Early judicial opinions and legal treatises reveal an eclectic or pluralist approach to constitutional interpretation; no single interpretive method dominated. Early judges and scholars invoked not only reason, but also the text, constitutional structure, framers’ intentions, original public meaning, and so on. Yet, no judge or scholar maintained that constitutional meaning should be ascertained pursuant to a reasonable-man standard."
And Feldman's comments about the difficulty of understanding the context of the time are similar to what I wrote above:
"The contexts and the contingencies engender, for a historian, the sub-texts, the layers of underlying meaning. But originalists disregard context, contingency, and subtext. Originalists, that is, use history without a “historicist sensibility” or historical understanding. (p. 299)
They want to find a fixed objective meaning when a historical text, such as the Constitution—especially, the Constitution, which forged a nation in a political crucible—is roiling with subtexts." 
And his comments about which reasonable person one would choose are also similar to what I wrote above:
"How did people relate to and interact with others? With family members? With strangers? How did people work? Were they subsistence farmers or involved in commercial transactions? How were they educated? Were they literate? How important were religious beliefs? How about gender and race? Should the researcher limit the investigation to white Protestant propertied males because they were the primary voters? With so many variables—and there are many others—the assiduous researcher would probably conclude that founding-era people were too diverse to be reduced into a hypothetical reasonable person."   (p. 302)]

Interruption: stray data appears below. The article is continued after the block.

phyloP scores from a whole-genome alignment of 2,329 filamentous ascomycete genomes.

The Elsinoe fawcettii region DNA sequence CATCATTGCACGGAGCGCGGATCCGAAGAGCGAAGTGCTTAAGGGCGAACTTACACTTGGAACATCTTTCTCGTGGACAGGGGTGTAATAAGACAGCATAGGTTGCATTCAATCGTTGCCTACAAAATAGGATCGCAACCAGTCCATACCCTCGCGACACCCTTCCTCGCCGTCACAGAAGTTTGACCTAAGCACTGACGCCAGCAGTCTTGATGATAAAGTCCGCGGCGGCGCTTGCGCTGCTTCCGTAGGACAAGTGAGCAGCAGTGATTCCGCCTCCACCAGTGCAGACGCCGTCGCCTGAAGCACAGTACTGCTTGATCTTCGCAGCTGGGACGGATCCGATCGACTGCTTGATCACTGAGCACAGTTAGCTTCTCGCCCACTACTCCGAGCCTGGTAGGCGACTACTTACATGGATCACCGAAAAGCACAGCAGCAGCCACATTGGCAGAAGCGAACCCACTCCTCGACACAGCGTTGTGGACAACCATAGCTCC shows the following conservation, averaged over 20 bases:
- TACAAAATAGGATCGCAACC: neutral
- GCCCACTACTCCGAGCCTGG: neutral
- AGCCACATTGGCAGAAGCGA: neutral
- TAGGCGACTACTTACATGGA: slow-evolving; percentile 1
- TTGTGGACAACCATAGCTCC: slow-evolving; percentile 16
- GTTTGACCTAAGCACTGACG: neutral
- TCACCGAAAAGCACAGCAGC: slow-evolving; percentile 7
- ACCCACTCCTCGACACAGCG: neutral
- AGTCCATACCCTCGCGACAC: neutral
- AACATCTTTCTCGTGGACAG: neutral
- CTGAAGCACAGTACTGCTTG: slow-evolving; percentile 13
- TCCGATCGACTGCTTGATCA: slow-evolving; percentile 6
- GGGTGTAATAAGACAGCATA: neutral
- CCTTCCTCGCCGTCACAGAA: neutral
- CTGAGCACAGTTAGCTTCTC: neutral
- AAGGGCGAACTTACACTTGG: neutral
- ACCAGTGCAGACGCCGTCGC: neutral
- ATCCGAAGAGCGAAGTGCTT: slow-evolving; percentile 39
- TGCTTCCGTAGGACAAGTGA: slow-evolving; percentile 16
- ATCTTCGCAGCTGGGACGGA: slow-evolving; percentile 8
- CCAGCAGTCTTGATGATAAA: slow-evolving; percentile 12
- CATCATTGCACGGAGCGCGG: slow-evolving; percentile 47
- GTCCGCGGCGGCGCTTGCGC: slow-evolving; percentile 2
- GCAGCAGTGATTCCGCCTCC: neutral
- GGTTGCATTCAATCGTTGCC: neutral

But if we are going to choose a reasonable man of the period, who better to use than Thomas Jefferson?  Reading critiques of 'originalism' I came across comments he made that are directly relevant here and are called "the Jefferson problem" with originalism.  This is from Society for US Intellectual History (S-USIH):
"In September 1789 Thomas Jefferson wrote to James Madison from Paris that “the question Whether one generation of men has a right to bind another, seems never to have been started either on this or our side of the water.” In making his own answer, Jefferson famously declared that “the earth belongs in usufruct to the living,” that “by the law of nature, one generation is to another as one independant nation to another,” and furthermore that “no society can make a perpetual constitution, or even a perpetual law… Every constitution then, and every law, naturally expires at the end of 19 years. If it be enforced longer, it is an act of force, and not of right.'”